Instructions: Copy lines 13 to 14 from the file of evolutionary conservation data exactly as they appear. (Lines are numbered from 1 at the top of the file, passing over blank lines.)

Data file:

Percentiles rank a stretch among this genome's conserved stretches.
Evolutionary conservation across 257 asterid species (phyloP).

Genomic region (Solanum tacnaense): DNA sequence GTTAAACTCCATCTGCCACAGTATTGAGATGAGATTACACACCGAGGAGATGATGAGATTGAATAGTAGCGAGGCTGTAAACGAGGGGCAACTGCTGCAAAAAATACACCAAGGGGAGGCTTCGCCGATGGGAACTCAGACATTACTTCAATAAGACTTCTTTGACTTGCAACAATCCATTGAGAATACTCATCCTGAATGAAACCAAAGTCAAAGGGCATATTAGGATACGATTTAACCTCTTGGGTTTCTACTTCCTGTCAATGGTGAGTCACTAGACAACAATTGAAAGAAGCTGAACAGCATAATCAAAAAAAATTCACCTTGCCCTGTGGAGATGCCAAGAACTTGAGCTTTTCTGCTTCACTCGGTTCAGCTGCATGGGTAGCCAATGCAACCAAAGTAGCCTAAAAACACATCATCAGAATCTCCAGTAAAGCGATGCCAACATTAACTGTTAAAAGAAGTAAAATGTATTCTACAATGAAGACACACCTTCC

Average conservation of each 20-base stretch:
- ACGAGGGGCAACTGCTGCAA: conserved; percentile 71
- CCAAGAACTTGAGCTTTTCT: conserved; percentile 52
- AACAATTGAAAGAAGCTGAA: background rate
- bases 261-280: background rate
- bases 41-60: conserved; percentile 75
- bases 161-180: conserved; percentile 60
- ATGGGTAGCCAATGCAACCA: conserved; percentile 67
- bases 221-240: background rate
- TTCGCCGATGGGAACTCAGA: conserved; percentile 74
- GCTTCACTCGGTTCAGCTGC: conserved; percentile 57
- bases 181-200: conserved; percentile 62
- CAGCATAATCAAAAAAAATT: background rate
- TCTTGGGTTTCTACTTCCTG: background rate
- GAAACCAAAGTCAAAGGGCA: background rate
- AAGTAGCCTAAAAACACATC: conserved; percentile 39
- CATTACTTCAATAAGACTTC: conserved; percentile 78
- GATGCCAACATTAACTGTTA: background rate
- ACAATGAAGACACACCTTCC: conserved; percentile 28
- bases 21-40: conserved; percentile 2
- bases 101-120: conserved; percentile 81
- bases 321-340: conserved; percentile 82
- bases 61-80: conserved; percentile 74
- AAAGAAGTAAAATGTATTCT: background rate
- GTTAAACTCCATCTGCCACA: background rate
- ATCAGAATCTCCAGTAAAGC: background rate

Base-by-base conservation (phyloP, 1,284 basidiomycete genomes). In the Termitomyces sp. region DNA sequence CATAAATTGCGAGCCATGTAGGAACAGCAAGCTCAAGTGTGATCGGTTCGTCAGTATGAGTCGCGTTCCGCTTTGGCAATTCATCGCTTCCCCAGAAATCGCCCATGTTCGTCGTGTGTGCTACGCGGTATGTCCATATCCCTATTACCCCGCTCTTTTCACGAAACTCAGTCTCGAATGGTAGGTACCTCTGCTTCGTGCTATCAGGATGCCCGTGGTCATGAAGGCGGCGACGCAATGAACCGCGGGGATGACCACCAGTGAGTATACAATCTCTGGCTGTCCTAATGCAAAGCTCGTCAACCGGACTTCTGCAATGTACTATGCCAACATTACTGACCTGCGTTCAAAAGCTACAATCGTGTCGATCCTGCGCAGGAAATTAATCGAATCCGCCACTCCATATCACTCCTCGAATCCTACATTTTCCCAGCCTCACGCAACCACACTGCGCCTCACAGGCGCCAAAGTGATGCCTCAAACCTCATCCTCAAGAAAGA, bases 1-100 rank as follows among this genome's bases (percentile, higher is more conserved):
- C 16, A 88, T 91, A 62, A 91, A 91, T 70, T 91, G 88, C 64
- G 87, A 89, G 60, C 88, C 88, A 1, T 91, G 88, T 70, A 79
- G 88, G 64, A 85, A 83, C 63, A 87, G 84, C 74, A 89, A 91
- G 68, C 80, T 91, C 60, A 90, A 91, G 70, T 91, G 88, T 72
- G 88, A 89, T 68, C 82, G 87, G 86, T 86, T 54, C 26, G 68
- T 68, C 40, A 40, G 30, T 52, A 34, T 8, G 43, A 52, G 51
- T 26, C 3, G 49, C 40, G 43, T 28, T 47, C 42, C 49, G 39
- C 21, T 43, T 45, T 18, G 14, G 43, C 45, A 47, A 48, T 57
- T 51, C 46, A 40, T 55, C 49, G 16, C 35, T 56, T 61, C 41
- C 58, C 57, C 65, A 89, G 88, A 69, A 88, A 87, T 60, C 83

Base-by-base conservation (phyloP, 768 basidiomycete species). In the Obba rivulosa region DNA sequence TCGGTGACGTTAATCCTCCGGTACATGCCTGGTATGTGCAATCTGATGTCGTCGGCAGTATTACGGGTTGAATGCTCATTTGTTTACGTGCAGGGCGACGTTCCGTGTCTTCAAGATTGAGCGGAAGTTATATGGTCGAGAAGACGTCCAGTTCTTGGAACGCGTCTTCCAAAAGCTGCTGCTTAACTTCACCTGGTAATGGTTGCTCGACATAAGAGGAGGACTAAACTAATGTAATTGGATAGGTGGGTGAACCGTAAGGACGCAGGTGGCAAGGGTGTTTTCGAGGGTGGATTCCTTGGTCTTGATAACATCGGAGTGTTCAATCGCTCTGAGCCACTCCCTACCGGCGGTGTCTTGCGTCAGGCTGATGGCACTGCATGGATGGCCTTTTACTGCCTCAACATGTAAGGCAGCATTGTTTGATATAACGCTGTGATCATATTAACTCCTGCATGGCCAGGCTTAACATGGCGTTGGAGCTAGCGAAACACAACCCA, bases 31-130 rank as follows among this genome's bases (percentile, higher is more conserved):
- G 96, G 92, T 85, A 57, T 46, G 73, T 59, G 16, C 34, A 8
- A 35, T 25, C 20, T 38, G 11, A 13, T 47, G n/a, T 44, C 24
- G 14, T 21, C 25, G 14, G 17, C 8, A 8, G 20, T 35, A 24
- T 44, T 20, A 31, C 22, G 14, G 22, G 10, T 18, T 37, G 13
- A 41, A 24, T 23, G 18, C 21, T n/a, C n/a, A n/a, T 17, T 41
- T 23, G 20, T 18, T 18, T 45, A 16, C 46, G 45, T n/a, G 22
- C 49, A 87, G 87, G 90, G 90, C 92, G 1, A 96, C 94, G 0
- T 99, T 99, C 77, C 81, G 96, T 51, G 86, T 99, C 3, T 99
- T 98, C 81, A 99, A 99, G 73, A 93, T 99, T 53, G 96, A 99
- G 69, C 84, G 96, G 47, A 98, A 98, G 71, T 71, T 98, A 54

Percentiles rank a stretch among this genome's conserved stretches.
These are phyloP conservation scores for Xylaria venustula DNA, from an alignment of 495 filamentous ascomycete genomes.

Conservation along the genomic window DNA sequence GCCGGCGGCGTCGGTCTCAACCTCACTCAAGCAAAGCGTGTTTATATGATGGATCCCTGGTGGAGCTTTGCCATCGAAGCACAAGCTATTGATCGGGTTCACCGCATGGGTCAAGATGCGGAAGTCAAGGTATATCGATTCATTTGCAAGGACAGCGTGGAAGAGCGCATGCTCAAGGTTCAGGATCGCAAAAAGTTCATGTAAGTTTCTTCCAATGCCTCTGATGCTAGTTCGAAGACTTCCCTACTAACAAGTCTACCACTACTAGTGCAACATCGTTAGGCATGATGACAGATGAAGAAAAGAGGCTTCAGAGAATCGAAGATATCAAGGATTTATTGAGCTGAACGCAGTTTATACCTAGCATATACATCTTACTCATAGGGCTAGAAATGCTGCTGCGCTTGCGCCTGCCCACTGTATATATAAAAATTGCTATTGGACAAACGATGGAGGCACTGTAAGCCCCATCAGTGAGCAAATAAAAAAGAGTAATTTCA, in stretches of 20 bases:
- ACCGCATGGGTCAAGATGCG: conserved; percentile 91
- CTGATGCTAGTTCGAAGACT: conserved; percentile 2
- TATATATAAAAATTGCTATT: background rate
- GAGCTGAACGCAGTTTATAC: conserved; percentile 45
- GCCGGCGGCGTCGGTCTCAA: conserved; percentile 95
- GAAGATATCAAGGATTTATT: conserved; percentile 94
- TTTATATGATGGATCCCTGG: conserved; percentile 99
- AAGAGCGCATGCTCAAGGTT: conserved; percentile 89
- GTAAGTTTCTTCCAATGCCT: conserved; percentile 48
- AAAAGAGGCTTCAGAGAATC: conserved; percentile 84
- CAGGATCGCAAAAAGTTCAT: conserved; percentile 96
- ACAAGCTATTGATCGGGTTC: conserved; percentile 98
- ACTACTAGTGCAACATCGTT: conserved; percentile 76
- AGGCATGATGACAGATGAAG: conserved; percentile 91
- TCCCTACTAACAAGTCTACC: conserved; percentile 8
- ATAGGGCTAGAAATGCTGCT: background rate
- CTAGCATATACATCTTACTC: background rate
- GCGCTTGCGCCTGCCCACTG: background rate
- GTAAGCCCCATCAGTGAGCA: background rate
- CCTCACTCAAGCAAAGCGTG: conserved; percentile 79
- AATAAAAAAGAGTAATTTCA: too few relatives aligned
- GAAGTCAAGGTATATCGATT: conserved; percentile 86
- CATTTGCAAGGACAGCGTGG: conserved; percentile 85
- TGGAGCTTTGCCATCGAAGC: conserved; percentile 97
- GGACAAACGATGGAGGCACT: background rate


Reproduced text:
- TTCGCCGATGGGAACTCAGA: conserved; percentile 74
- GCTTCACTCGGTTCAGCTGC: conserved; percentile 57